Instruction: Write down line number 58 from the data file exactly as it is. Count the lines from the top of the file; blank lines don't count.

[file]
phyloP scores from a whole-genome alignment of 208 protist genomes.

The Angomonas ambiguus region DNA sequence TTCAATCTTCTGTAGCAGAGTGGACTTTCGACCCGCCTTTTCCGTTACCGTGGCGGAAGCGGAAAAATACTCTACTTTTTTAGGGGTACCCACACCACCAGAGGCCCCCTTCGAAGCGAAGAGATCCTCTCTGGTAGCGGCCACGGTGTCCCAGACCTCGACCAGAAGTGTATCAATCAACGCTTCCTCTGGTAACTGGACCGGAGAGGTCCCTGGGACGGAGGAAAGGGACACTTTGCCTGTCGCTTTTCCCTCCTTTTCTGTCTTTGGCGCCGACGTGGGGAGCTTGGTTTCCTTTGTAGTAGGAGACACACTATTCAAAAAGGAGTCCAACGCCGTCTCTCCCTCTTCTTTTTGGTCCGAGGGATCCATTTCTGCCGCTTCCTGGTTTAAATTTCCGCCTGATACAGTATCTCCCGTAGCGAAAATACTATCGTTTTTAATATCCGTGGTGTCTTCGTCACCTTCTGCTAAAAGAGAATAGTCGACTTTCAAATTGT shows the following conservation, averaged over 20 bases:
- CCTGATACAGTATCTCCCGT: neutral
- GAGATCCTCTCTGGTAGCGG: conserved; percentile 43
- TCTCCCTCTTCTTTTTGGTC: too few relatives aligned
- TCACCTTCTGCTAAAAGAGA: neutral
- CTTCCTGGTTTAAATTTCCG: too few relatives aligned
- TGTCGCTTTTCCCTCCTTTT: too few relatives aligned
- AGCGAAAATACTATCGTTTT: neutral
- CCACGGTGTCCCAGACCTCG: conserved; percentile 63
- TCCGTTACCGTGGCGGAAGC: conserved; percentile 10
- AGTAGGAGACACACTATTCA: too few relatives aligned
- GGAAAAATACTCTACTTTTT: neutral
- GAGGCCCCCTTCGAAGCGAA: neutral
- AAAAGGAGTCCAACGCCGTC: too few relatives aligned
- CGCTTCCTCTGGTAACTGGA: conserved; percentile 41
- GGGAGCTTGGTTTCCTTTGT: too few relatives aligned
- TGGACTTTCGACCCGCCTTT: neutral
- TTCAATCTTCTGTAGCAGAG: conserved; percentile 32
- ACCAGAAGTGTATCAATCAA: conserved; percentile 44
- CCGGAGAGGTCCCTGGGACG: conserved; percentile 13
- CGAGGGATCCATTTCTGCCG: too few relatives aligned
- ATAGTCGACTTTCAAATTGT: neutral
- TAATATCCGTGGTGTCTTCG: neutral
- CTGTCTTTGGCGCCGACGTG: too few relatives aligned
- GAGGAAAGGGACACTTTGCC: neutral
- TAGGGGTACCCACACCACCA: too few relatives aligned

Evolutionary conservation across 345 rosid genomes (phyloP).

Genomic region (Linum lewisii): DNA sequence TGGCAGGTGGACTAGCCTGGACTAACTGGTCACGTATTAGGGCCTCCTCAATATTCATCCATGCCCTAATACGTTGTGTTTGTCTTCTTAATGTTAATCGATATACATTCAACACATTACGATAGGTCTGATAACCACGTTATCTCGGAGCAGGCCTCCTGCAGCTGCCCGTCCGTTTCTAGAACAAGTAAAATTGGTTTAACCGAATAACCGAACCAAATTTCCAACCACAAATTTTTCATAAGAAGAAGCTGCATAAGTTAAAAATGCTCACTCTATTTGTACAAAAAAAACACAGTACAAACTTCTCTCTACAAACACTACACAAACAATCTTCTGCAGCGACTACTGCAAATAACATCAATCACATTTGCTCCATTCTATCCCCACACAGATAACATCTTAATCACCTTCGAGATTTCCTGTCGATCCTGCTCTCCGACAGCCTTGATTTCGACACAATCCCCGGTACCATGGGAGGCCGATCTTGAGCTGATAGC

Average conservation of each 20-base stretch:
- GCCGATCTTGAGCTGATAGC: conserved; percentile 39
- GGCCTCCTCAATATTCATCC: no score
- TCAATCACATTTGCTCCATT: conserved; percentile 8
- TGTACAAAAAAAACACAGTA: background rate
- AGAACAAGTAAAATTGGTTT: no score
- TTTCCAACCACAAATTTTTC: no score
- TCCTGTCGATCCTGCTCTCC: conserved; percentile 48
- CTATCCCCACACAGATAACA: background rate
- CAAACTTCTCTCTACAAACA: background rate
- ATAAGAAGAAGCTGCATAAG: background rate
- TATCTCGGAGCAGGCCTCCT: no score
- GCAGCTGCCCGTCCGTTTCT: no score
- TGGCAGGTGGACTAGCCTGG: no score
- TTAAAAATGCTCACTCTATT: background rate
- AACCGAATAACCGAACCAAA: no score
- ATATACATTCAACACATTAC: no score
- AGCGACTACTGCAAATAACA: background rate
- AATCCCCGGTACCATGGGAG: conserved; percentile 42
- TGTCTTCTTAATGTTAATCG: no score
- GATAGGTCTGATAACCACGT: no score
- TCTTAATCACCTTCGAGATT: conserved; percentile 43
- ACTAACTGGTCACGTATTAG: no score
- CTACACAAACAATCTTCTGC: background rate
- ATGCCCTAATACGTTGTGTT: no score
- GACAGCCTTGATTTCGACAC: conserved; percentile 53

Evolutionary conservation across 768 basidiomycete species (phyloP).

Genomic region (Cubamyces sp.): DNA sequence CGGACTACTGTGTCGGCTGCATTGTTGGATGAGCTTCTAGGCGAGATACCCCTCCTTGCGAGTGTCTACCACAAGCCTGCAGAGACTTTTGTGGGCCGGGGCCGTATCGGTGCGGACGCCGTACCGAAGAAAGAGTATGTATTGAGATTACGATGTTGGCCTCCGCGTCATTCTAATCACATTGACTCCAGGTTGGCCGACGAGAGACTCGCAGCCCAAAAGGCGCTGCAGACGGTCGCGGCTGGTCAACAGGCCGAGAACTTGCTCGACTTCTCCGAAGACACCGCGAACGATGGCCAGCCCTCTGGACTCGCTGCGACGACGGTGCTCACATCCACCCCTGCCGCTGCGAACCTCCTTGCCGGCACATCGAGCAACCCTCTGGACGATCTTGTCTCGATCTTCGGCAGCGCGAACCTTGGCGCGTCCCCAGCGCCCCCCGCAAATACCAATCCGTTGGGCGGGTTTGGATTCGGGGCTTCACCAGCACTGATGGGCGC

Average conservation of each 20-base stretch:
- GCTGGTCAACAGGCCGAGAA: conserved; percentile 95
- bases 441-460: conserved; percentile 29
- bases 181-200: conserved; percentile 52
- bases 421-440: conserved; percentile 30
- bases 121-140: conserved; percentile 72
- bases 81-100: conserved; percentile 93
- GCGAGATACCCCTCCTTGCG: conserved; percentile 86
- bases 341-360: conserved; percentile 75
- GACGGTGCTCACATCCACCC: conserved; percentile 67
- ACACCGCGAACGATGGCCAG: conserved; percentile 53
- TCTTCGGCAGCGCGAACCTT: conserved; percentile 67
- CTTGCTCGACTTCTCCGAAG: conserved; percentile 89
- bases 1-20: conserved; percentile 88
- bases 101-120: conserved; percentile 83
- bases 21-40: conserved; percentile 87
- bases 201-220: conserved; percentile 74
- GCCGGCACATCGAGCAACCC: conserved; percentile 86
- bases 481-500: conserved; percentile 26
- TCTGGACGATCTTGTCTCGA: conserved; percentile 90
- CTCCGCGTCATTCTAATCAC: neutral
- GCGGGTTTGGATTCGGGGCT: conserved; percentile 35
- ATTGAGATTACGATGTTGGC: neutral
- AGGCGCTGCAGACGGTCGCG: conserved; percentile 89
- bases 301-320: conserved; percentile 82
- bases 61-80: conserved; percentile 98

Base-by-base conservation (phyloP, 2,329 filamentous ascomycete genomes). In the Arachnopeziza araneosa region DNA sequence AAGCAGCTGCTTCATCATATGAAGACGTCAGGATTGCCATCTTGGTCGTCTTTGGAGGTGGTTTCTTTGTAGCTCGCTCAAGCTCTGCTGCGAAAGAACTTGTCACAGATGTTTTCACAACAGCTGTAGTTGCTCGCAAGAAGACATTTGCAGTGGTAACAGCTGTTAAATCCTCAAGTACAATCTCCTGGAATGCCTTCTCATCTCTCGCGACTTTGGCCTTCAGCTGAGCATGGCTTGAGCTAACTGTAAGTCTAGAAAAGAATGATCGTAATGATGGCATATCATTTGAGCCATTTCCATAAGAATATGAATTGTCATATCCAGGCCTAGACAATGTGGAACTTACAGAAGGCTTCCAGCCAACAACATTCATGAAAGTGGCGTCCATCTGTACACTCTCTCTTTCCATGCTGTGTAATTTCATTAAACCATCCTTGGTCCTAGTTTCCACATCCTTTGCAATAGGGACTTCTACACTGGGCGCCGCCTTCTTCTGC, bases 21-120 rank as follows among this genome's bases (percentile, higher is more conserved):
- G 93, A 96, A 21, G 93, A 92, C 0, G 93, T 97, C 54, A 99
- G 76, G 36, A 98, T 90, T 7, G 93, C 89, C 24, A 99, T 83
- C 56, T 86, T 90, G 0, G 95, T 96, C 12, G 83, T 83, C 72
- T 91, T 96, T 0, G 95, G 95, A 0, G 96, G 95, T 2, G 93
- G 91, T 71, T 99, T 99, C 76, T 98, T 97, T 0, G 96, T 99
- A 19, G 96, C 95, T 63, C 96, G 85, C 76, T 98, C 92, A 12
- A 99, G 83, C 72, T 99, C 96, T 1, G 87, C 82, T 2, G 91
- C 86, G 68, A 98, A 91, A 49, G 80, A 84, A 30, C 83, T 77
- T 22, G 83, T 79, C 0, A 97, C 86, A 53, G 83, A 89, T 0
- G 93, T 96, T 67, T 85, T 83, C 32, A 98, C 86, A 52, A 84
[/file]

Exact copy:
Average conservation of each 20-base stretch: